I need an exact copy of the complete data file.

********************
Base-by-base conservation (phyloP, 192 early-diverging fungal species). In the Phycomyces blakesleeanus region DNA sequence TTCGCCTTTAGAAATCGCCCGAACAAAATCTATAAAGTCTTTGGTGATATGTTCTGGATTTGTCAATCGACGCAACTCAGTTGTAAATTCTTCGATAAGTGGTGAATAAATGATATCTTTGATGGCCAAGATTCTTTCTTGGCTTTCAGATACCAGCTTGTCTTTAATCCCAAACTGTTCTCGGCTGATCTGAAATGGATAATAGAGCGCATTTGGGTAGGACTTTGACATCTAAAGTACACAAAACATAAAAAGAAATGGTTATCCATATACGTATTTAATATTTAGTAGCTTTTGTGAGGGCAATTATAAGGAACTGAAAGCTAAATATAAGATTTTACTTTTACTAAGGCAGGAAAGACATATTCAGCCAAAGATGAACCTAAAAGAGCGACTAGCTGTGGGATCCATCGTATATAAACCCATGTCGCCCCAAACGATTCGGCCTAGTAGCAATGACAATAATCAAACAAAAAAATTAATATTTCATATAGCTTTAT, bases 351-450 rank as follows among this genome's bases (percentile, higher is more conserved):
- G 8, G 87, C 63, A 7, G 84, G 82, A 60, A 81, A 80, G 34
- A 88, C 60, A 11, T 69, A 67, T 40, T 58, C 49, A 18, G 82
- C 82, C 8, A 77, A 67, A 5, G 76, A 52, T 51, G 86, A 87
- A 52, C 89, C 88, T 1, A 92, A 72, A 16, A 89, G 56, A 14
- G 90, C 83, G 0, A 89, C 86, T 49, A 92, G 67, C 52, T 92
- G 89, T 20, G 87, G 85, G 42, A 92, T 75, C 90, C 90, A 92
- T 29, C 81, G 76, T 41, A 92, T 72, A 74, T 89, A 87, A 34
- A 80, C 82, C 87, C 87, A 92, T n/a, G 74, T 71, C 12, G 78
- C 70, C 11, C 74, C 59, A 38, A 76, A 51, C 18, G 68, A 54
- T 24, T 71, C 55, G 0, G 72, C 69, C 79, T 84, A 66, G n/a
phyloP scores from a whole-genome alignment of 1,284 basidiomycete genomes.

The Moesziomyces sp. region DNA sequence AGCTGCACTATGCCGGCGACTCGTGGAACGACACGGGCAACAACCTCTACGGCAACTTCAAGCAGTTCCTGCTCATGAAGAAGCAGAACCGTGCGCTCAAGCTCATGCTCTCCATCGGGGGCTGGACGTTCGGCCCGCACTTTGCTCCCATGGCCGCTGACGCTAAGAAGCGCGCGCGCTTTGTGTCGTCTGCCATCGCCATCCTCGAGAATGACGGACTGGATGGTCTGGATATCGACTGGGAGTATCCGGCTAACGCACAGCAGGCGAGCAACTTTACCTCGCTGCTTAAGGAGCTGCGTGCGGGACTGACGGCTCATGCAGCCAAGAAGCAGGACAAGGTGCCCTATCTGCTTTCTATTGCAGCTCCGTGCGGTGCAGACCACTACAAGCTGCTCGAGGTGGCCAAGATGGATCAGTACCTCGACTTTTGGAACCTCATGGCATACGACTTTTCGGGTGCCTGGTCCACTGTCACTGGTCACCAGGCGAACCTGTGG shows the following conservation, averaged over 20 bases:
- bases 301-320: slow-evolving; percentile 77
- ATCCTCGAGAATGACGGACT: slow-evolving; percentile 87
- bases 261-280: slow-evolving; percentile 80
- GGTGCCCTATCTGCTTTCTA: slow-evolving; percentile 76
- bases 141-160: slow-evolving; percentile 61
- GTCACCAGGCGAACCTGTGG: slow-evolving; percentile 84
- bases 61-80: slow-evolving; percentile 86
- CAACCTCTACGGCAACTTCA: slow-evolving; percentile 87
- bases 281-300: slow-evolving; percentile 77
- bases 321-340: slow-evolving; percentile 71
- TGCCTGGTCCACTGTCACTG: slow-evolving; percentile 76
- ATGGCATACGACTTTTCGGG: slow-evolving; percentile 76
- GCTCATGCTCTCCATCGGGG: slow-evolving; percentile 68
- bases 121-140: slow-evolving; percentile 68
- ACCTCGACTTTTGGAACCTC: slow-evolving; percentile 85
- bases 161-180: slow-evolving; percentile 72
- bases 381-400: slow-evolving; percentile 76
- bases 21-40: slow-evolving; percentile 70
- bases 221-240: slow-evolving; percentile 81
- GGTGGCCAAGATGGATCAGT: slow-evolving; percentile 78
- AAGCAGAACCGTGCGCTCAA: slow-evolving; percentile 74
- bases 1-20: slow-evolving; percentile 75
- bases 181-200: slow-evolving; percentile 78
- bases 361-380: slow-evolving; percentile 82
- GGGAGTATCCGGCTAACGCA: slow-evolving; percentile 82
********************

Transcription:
Base-by-base conservation (phyloP, 192 early-diverging fungal species). In the Phycomyces blakesleeanus region DNA sequence TTCGCCTTTAGAAATCGCCCGAACAAAATCTATAAAGTCTTTGGTGATATGTTCTGGATTTGTCAATCGACGCAACTCAGTTGTAAATTCTTCGATAAGTGGTGAATAAATGATATCTTTGATGGCCAAGATTCTTTCTTGGCTTTCAGATACCAGCTTGTCTTTAATCCCAAACTGTTCTCGGCTGATCTGAAATGGATAATAGAGCGCATTTGGGTAGGACTTTGACATCTAAAGTACACAAAACATAAAAAGAAATGGTTATCCATATACGTATTTAATATTTAGTAGCTTTTGTGAGGGCAATTATAAGGAACTGAAAGCTAAATATAAGATTTTACTTTTACTAAGGCAGGAAAGACATATTCAGCCAAAGATGAACCTAAAAGAGCGACTAGCTGTGGGATCCATCGTATATAAACCCATGTCGCCCCAAACGATTCGGCCTAGTAGCAATGACAATAATCAAACAAAAAAATTAATATTTCATATAGCTTTAT, bases 351-450 rank as follows among this genome's bases (percentile, higher is more conserved):
- G 8, G 87, C 63, A 7, G 84, G 82, A 60, A 81, A 80, G 34
- A 88, C 60, A 11, T 69, A 67, T 40, T 58, C 49, A 18, G 82
- C 82, C 8, A 77, A 67, A 5, G 76, A 52, T 51, G 86, A 87
- A 52, C 89, C 88, T 1, A 92, A 72, A 16, A 89, G 56, A 14
- G 90, C 83, G 0, A 89, C 86, T 49, A 92, G 67, C 52, T 92
- G 89, T 20, G 87, G 85, G 42, A 92, T 75, C 90, C 90, A 92
- T 29, C 81, G 76, T 41, A 92, T 72, A 74, T 89, A 87, A 34
- A 80, C 82, C 87, C 87, A 92, T n/a, G 74, T 71, C 12, G 78
- C 70, C 11, C 74, C 59, A 38, A 76, A 51, C 18, G 68, A 54
- T 24, T 71, C 55, G 0, G 72, C 69, C 79, T 84, A 66, G n/a
phyloP scores from a whole-genome alignment of 1,284 basidiomycete genomes.

The Moesziomyces sp. region DNA sequence AGCTGCACTATGCCGGCGACTCGTGGAACGACACGGGCAACAACCTCTACGGCAACTTCAAGCAGTTCCTGCTCATGAAGAAGCAGAACCGTGCGCTCAAGCTCATGCTCTCCATCGGGGGCTGGACGTTCGGCCCGCACTTTGCTCCCATGGCCGCTGACGCTAAGAAGCGCGCGCGCTTTGTGTCGTCTGCCATCGCCATCCTCGAGAATGACGGACTGGATGGTCTGGATATCGACTGGGAGTATCCGGCTAACGCACAGCAGGCGAGCAACTTTACCTCGCTGCTTAAGGAGCTGCGTGCGGGACTGACGGCTCATGCAGCCAAGAAGCAGGACAAGGTGCCCTATCTGCTTTCTATTGCAGCTCCGTGCGGTGCAGACCACTACAAGCTGCTCGAGGTGGCCAAGATGGATCAGTACCTCGACTTTTGGAACCTCATGGCATACGACTTTTCGGGTGCCTGGTCCACTGTCACTGGTCACCAGGCGAACCTGTGG shows the following conservation, averaged over 20 bases:
- bases 301-320: slow-evolving; percentile 77
- ATCCTCGAGAATGACGGACT: slow-evolving; percentile 87
- bases 261-280: slow-evolving; percentile 80
- GGTGCCCTATCTGCTTTCTA: slow-evolving; percentile 76
- bases 141-160: slow-evolving; percentile 61
- GTCACCAGGCGAACCTGTGG: slow-evolving; percentile 84
- bases 61-80: slow-evolving; percentile 86
- CAACCTCTACGGCAACTTCA: slow-evolving; percentile 87
- bases 281-300: slow-evolving; percentile 77
- bases 321-340: slow-evolving; percentile 71
- TGCCTGGTCCACTGTCACTG: slow-evolving; percentile 76
- ATGGCATACGACTTTTCGGG: slow-evolving; percentile 76
- GCTCATGCTCTCCATCGGGG: slow-evolving; percentile 68
- bases 121-140: slow-evolving; percentile 68
- ACCTCGACTTTTGGAACCTC: slow-evolving; percentile 85
- bases 161-180: slow-evolving; percentile 72
- bases 381-400: slow-evolving; percentile 76
- bases 21-40: slow-evolving; percentile 70
- bases 221-240: slow-evolving; percentile 81
- GGTGGCCAAGATGGATCAGT: slow-evolving; percentile 78
- AAGCAGAACCGTGCGCTCAA: slow-evolving; percentile 74
- bases 1-20: slow-evolving; percentile 75
- bases 181-200: slow-evolving; percentile 78
- bases 361-380: slow-evolving; percentile 82
- GGGAGTATCCGGCTAACGCA: slow-evolving; percentile 82